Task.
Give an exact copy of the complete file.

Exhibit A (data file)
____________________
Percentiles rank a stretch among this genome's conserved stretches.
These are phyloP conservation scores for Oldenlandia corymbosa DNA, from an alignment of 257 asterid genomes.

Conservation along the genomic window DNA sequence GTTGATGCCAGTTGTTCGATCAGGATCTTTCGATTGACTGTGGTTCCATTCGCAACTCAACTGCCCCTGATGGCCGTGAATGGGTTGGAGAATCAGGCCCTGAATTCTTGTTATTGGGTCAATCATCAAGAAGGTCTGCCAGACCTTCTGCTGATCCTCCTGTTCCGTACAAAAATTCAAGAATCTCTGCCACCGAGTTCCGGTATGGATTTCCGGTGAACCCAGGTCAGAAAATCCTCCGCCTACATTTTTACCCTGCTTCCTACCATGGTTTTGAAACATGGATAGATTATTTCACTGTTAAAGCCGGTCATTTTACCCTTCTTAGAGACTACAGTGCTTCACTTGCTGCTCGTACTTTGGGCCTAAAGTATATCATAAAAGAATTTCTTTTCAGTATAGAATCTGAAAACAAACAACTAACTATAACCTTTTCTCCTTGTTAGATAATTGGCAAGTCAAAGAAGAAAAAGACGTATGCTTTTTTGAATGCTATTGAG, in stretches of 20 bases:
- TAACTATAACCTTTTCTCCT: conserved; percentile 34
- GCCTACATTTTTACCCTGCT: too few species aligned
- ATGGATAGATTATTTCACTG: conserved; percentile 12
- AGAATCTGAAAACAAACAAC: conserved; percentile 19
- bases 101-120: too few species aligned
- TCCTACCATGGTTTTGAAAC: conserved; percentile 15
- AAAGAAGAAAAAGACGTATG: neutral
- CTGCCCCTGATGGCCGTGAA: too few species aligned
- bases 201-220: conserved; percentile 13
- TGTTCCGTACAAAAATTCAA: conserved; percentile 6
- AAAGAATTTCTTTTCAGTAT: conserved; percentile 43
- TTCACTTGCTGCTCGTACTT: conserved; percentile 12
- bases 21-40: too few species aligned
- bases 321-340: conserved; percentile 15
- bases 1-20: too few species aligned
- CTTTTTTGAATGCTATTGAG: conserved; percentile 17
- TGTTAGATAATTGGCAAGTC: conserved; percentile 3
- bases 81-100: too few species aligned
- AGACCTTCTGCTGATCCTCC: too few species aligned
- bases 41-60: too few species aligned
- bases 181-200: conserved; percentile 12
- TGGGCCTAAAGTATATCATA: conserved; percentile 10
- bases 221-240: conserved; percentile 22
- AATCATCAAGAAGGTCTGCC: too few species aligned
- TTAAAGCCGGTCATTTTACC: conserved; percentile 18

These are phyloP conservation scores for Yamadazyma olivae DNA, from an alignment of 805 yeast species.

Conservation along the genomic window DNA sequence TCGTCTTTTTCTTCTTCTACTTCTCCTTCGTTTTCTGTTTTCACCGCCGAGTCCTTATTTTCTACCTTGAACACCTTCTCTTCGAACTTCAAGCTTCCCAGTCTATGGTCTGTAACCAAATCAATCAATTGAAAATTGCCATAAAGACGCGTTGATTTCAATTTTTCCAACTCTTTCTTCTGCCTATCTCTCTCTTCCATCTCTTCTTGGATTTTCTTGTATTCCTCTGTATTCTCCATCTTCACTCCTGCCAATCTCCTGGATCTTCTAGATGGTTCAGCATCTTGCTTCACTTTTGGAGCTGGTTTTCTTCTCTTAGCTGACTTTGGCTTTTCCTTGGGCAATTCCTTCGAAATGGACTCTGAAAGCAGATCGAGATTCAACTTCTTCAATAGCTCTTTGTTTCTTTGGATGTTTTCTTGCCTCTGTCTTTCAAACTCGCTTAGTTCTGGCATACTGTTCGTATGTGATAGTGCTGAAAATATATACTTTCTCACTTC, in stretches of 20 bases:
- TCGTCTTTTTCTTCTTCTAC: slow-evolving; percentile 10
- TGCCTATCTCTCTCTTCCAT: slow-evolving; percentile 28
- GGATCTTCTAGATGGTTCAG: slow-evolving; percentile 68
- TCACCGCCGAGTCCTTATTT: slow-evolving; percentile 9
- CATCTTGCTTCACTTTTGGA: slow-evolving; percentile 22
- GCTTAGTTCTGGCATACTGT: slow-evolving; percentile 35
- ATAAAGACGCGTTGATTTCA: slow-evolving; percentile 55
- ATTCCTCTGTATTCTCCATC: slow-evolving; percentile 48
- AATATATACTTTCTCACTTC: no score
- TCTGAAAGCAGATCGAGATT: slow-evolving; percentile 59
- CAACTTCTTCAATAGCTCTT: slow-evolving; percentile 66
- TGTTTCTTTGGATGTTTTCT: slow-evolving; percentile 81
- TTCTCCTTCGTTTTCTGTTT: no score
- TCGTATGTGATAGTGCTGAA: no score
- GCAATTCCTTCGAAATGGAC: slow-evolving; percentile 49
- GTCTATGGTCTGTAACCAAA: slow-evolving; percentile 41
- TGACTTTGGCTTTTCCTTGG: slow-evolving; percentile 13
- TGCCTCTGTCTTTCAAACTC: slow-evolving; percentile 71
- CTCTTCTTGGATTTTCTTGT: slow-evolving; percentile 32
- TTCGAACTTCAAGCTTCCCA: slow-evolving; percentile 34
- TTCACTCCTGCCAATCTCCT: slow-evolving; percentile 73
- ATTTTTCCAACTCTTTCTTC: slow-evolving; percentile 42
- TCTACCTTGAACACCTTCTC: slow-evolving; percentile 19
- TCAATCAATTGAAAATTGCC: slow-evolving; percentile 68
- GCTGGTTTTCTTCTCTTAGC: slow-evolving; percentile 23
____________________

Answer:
Percentiles rank a stretch among this genome's conserved stretches.
These are phyloP conservation scores for Oldenlandia corymbosa DNA, from an alignment of 257 asterid genomes.

Conservation along the genomic window DNA sequence GTTGATGCCAGTTGTTCGATCAGGATCTTTCGATTGACTGTGGTTCCATTCGCAACTCAACTGCCCCTGATGGCCGTGAATGGGTTGGAGAATCAGGCCCTGAATTCTTGTTATTGGGTCAATCATCAAGAAGGTCTGCCAGACCTTCTGCTGATCCTCCTGTTCCGTACAAAAATTCAAGAATCTCTGCCACCGAGTTCCGGTATGGATTTCCGGTGAACCCAGGTCAGAAAATCCTCCGCCTACATTTTTACCCTGCTTCCTACCATGGTTTTGAAACATGGATAGATTATTTCACTGTTAAAGCCGGTCATTTTACCCTTCTTAGAGACTACAGTGCTTCACTTGCTGCTCGTACTTTGGGCCTAAAGTATATCATAAAAGAATTTCTTTTCAGTATAGAATCTGAAAACAAACAACTAACTATAACCTTTTCTCCTTGTTAGATAATTGGCAAGTCAAAGAAGAAAAAGACGTATGCTTTTTTGAATGCTATTGAG, in stretches of 20 bases:
- TAACTATAACCTTTTCTCCT: conserved; percentile 34
- GCCTACATTTTTACCCTGCT: too few species aligned
- ATGGATAGATTATTTCACTG: conserved; percentile 12
- AGAATCTGAAAACAAACAAC: conserved; percentile 19
- bases 101-120: too few species aligned
- TCCTACCATGGTTTTGAAAC: conserved; percentile 15
- AAAGAAGAAAAAGACGTATG: neutral
- CTGCCCCTGATGGCCGTGAA: too few species aligned
- bases 201-220: conserved; percentile 13
- TGTTCCGTACAAAAATTCAA: conserved; percentile 6
- AAAGAATTTCTTTTCAGTAT: conserved; percentile 43
- TTCACTTGCTGCTCGTACTT: conserved; percentile 12
- bases 21-40: too few species aligned
- bases 321-340: conserved; percentile 15
- bases 1-20: too few species aligned
- CTTTTTTGAATGCTATTGAG: conserved; percentile 17
- TGTTAGATAATTGGCAAGTC: conserved; percentile 3
- bases 81-100: too few species aligned
- AGACCTTCTGCTGATCCTCC: too few species aligned
- bases 41-60: too few species aligned
- bases 181-200: conserved; percentile 12
- TGGGCCTAAAGTATATCATA: conserved; percentile 10
- bases 221-240: conserved; percentile 22
- AATCATCAAGAAGGTCTGCC: too few species aligned
- TTAAAGCCGGTCATTTTACC: conserved; percentile 18

These are phyloP conservation scores for Yamadazyma olivae DNA, from an alignment of 805 yeast species.

Conservation along the genomic window DNA sequence TCGTCTTTTTCTTCTTCTACTTCTCCTTCGTTTTCTGTTTTCACCGCCGAGTCCTTATTTTCTACCTTGAACACCTTCTCTTCGAACTTCAAGCTTCCCAGTCTATGGTCTGTAACCAAATCAATCAATTGAAAATTGCCATAAAGACGCGTTGATTTCAATTTTTCCAACTCTTTCTTCTGCCTATCTCTCTCTTCCATCTCTTCTTGGATTTTCTTGTATTCCTCTGTATTCTCCATCTTCACTCCTGCCAATCTCCTGGATCTTCTAGATGGTTCAGCATCTTGCTTCACTTTTGGAGCTGGTTTTCTTCTCTTAGCTGACTTTGGCTTTTCCTTGGGCAATTCCTTCGAAATGGACTCTGAAAGCAGATCGAGATTCAACTTCTTCAATAGCTCTTTGTTTCTTTGGATGTTTTCTTGCCTCTGTCTTTCAAACTCGCTTAGTTCTGGCATACTGTTCGTATGTGATAGTGCTGAAAATATATACTTTCTCACTTC, in stretches of 20 bases:
- TCGTCTTTTTCTTCTTCTAC: slow-evolving; percentile 10
- TGCCTATCTCTCTCTTCCAT: slow-evolving; percentile 28
- GGATCTTCTAGATGGTTCAG: slow-evolving; percentile 68
- TCACCGCCGAGTCCTTATTT: slow-evolving; percentile 9
- CATCTTGCTTCACTTTTGGA: slow-evolving; percentile 22
- GCTTAGTTCTGGCATACTGT: slow-evolving; percentile 35
- ATAAAGACGCGTTGATTTCA: slow-evolving; percentile 55
- ATTCCTCTGTATTCTCCATC: slow-evolving; percentile 48
- AATATATACTTTCTCACTTC: no score
- TCTGAAAGCAGATCGAGATT: slow-evolving; percentile 59
- CAACTTCTTCAATAGCTCTT: slow-evolving; percentile 66
- TGTTTCTTTGGATGTTTTCT: slow-evolving; percentile 81
- TTCTCCTTCGTTTTCTGTTT: no score
- TCGTATGTGATAGTGCTGAA: no score
- GCAATTCCTTCGAAATGGAC: slow-evolving; percentile 49
- GTCTATGGTCTGTAACCAAA: slow-evolving; percentile 41
- TGACTTTGGCTTTTCCTTGG: slow-evolving; percentile 13
- TGCCTCTGTCTTTCAAACTC: slow-evolving; percentile 71
- CTCTTCTTGGATTTTCTTGT: slow-evolving; percentile 32
- TTCGAACTTCAAGCTTCCCA: slow-evolving; percentile 34
- TTCACTCCTGCCAATCTCCT: slow-evolving; percentile 73
- ATTTTTCCAACTCTTTCTTC: slow-evolving; percentile 42
- TCTACCTTGAACACCTTCTC: slow-evolving; percentile 19
- TCAATCAATTGAAAATTGCC: slow-evolving; percentile 68
- GCTGGTTTTCTTCTCTTAGC: slow-evolving; percentile 23